The discourse of modernism has conventionally been dominated by a limiting attention to aesthetics, form, experimentation, and canon, often treated as standalone objects that capture the essence of modernist art — but what if we focus instead on social politics as a driving force behind the modernist movement? What new perspective might be gained if we unite the typically separated categories of aesthetics and politics? In their forthcoming book, Race and New Modernisms, REL Prof. Merinda Simmons and English Prof. Andy Crank confront these questions by offering a unique reevaluation of modernism, one that considers the racial ideology, colonial history, and regional complexity at work behind modernist form and aesthetic. Continue reading →
Another job search season is upon us and, not yet knowing if our Department will be lucky enough to search for a new tenure track line (this year I submitted requests for two, in fact), I thought I’d offer a little unsolicited advice to people on the job market (and simultaneously solicit anyone else with experience on search committees in our field to contact me to consider writing a guest blog for our site, reflecting on these very issues from their point of view).
In case it doesn’t go without saying, let me me clear: the advise is idiosyncratic (for this is how I see things) but, for people on the other side of all those online application systems, maybe it’ll still provide a helpful insight into how at least some people go about the work of finding a new colleague.
With the start of another school year right around the corner I’m thinking about service — one of those three main areas into which scholars usually divide up their work (the others being research and teaching, of course — and the order in which they’re written is not insignificant). It’s not hard to find faculty posting on social media bemoaning committee work, as if it gets in the way of a professor’s real work, but I’m here to say how important it is to the long term well-being of a Department — the primary unit that helps to make possible those individual careers. Continue reading →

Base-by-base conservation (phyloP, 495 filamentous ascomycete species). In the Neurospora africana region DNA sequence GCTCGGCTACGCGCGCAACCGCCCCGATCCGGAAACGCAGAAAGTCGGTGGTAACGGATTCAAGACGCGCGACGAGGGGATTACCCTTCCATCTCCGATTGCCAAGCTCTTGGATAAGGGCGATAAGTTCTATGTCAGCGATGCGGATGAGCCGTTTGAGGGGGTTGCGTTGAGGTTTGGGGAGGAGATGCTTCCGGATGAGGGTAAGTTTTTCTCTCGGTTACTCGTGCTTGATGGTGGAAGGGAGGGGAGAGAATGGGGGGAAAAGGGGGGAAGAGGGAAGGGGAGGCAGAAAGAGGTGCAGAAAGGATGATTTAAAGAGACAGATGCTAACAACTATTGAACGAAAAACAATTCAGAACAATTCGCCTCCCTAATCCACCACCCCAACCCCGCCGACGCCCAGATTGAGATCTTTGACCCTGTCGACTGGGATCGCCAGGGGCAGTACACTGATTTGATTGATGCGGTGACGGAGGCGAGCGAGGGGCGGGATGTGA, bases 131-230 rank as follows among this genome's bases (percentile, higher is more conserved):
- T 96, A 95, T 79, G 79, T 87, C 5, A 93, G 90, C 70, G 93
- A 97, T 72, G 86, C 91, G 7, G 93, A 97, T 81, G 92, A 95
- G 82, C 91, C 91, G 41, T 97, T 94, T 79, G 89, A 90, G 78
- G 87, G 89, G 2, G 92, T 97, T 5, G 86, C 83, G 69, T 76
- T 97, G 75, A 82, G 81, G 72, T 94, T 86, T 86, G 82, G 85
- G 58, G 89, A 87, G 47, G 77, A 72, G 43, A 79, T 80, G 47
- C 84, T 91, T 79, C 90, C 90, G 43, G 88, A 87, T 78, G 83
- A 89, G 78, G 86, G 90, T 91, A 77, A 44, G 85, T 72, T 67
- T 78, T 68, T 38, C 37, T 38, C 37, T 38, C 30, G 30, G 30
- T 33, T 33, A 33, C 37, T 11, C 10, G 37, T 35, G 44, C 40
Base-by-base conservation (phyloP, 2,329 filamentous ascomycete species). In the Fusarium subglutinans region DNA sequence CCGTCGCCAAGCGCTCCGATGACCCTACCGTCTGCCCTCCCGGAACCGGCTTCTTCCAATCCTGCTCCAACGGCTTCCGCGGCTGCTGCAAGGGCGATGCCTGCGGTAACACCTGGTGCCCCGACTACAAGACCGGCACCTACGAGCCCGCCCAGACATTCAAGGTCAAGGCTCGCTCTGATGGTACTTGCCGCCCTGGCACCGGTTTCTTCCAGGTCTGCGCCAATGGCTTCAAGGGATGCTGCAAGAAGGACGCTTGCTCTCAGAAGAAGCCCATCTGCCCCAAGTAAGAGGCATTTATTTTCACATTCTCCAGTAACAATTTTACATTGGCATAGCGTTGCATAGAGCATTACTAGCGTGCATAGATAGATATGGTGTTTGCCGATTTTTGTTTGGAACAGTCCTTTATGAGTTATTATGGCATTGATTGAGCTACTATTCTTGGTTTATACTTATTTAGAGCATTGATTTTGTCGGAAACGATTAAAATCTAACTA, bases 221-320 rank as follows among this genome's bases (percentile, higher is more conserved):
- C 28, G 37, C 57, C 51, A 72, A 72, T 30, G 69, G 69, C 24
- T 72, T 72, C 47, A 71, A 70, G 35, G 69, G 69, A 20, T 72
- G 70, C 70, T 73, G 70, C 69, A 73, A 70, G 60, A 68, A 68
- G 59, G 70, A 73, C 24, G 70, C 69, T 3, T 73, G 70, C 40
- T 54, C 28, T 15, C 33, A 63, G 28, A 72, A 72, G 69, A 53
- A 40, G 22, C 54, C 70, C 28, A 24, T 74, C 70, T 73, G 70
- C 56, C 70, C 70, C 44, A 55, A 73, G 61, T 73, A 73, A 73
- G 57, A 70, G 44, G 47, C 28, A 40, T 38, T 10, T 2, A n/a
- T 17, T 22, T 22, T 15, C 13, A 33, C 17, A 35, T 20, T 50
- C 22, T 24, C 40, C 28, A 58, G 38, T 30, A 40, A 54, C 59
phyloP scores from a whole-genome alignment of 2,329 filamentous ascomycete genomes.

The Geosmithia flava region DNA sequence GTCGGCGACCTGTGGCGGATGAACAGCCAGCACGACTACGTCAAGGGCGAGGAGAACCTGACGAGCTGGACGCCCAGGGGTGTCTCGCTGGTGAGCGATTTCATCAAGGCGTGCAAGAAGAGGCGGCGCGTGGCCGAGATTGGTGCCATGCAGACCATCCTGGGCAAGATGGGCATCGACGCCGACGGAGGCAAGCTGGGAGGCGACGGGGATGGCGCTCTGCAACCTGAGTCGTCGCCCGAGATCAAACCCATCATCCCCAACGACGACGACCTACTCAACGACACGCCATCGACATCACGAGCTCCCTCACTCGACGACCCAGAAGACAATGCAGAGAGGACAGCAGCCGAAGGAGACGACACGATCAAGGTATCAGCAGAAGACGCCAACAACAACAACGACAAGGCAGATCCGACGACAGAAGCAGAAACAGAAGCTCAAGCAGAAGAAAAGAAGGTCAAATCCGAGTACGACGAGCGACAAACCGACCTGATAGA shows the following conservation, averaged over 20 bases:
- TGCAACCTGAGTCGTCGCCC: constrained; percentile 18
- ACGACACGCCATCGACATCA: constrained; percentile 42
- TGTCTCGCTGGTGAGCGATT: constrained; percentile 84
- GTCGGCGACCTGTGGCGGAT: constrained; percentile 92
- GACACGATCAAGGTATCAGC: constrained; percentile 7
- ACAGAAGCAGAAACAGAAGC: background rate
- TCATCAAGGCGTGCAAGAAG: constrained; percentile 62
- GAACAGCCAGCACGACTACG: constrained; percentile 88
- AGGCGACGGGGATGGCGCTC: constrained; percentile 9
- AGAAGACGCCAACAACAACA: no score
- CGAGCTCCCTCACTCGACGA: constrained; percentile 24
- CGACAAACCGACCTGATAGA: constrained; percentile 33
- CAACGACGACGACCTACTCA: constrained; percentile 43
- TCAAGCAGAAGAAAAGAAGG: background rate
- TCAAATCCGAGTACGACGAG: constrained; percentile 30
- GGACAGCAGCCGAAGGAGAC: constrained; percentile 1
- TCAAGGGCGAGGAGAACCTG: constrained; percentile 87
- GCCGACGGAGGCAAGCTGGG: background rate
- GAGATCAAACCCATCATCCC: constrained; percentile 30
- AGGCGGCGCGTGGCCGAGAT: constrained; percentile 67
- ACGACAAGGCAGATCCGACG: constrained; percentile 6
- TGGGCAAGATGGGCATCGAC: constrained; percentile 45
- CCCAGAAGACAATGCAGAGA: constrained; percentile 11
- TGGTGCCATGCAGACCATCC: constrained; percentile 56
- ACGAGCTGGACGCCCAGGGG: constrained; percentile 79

We asked the faculty what they were up to this summer; after all, just because the Spring semester is done doesn’t mean they’re all off gardening. And so this is what we learned…
Apart from writing the annual report and getting the Department ready for the new semester in the Fall, Professor McCutcheon has a few projects bubbling away, such as the second edition to his intro book, Studying Religion, which he plans to tackle and complete this summer. He’s also working on narrowing down the contents to an anthology that Walter de Gruyter, in Berlin, has contracted, as a follow-up to Jacques Waardenburg’s once well-known volume, Classical Approaches to the Study of Religion (a 1973 collection that was recently reissued, in a new edition, with a preface from McCutcheon). Picking up in the 1960s, about where Waardenburg’s volume ends, he plans to represent the trends and scholars of importance to the field’s last fifty years, adding a substantive introduction to the book (though maybe not quite the 80 pages of the earlier volume’s introductory chapter). He’s also finalizing the manuscripts for a few things that will be published this summer, such as a co-edited collection of interviews with the late Jonathan Z. Smith (in fact, his friend and co-editor, Willi Braun, is now giving the index one last proofing) and a couple new sets of his own essays (the first with Equinox and the other with de Gruyter). So if he can check all that off his list by August he’ll be a happy camper.